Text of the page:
Without meaning to, I started to see the glaring conflict I had previously glossed over: the conflict between the rights of two human beings. As a Catholic, I had easily come down on the side of the unborn, downgrading the rights and humanity of women along the way. I slowly realized that it wasn’t quite so evil and selfish to come down the other way—to respect the rights of a person, a woman, over the rights of a human, but barely developed, embryo.
I also started to feel like I really didn’t understand the subject well enough to have so firm an opinion as I had. I started to express my opinion less firmly, and so it became less firm. And so I began to realize my certainty was manufactured, and my conclusion was self-contained. Other people had different conclusions, and they had concrete arguments for those conclusions. They had scientific evidence, and they also had stories of real harm and real people struggling with hard decisions. The former was less convincing, since it didn’t address my belief in innocent souls, but the latter put my ideal of service in conflict with my conclusion.
In parallel, I mostly stopped being Catholic, and as my fervent beliefs became questioning beliefs, my reasons for opposing abortion began to seem very small and poorly-formed.
When I learned someone I deeply respected had had an abortion, I had traveled a long way from my original certainty. I heard how she had made a frustrating, soul-searching, painful decision, and that she didn’t want to share that knowledge with anyone she didn’t trust. It was obvious that only a fool would presume to judge her, so I didn’t. It wasn’t until later that I noticed I hadn’t.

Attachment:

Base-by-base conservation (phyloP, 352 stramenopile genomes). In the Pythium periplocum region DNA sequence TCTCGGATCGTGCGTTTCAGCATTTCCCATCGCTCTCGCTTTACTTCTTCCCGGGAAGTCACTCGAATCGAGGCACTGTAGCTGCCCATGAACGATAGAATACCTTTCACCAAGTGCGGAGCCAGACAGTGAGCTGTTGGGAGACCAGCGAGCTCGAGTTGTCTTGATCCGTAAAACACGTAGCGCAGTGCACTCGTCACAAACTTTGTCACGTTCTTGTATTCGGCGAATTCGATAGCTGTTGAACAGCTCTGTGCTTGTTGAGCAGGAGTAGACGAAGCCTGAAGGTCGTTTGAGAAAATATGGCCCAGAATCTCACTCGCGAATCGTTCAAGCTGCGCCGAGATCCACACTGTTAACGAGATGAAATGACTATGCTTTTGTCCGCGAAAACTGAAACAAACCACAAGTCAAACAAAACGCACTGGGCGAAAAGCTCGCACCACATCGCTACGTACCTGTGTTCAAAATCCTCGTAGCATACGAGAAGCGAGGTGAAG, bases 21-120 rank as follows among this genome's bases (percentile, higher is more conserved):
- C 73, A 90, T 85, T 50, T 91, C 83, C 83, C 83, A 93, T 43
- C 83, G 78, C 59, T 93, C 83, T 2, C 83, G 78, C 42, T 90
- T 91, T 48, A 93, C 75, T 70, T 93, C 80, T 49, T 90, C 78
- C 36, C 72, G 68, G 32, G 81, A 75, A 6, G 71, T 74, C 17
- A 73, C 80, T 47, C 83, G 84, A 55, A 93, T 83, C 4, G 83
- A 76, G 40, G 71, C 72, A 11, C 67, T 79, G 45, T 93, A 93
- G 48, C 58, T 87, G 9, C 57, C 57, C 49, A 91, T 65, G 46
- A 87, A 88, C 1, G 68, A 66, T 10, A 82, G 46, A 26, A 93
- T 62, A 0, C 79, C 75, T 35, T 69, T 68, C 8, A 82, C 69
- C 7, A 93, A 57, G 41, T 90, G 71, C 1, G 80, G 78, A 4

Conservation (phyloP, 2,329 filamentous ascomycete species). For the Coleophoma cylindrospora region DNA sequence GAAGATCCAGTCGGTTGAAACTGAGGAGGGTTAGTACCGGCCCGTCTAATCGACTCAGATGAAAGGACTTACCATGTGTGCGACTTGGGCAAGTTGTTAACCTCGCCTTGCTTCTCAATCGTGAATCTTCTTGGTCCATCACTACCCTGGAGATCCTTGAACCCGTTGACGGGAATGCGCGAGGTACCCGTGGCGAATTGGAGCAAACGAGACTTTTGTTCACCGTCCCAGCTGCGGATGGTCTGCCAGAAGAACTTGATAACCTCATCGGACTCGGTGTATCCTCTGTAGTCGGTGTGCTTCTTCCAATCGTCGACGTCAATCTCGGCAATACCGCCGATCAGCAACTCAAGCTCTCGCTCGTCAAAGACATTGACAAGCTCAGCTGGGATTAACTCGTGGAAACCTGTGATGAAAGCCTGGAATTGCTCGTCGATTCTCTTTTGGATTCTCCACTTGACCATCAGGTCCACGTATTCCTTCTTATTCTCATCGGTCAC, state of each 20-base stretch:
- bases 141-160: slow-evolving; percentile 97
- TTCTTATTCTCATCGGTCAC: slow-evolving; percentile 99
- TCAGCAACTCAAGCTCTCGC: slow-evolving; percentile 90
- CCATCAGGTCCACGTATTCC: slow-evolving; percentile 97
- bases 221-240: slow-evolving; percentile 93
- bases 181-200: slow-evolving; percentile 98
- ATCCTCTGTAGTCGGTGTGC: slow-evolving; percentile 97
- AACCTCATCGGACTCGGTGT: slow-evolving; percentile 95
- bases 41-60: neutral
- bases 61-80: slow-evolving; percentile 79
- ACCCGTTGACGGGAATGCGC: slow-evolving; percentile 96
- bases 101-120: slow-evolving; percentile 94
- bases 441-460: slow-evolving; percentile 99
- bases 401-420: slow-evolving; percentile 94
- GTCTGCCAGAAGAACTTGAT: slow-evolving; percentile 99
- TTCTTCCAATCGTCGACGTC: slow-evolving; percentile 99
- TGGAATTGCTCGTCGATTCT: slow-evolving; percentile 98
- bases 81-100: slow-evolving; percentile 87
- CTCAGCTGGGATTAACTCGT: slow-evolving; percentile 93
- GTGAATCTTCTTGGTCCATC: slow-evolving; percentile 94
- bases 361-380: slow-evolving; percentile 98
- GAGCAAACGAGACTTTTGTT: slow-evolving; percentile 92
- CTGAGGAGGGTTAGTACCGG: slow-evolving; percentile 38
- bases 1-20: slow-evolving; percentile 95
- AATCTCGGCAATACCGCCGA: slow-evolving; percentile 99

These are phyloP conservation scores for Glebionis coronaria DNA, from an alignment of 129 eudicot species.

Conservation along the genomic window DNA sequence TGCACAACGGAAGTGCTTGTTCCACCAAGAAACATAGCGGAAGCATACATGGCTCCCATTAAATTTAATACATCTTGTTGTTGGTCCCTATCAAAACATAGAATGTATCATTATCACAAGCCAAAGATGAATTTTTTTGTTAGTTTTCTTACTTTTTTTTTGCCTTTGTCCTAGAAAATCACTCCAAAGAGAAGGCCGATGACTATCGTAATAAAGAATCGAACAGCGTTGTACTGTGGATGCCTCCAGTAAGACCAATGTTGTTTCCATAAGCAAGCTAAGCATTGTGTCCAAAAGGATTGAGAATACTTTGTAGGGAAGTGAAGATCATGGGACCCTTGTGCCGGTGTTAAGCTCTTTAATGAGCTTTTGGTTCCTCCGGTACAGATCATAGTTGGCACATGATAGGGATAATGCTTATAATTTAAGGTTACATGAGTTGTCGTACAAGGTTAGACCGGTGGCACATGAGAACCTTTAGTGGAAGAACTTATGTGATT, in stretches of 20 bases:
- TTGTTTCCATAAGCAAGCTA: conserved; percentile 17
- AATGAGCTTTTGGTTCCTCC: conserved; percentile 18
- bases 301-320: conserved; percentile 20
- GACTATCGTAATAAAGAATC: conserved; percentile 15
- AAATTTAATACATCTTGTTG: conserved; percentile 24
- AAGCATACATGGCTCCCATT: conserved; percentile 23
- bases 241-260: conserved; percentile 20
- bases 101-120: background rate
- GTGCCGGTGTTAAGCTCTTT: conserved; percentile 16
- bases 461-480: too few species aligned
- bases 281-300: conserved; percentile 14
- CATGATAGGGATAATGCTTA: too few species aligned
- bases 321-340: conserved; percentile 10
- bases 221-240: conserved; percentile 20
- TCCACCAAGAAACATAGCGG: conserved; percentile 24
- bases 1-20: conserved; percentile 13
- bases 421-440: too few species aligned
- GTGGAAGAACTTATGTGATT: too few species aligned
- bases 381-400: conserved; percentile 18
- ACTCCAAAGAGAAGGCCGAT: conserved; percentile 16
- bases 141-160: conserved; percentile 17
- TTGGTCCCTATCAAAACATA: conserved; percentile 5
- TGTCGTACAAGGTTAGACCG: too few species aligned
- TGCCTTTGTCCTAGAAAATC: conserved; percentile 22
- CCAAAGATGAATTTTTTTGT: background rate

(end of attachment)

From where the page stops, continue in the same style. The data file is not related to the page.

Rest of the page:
I mark that point, not as a point of change so much as the apex of the arc, the point when I can look back and see my views shifting, on balance, from one side to the other. It was a few more years before I would feel comfortable calling myself pro-choice and identifying as feminist. There wasn’t one moment that I changed my mind, and there wasn’t one thing that convinced me; evidence only led me to change once I acknowledged that change was okay.
And I am so far now from where I began that I can only conjure up my old ideas through conscious choice. It’s painful to do it; it feels like putting on old clothing that itches and twists and refuses to fit. But of course it does—our memories are notoriously unreliable, and we continually reinterpret our history through the lens of our present. If we let it, who we are will bleed into who we used to be. If we don’t choose to remember, eventually we won’t be able to.
And, because we project our selves onto the capacity of others, if we do not recall the ways we have changed, we will start to think no one can. And then we start to write off the possibility, in others, in the world, and in ourselves.
So, when the echo-chambers echo with judgment and certainty, I think we should listen a little less, and remember a little more.
Image Credit: Ian Barbour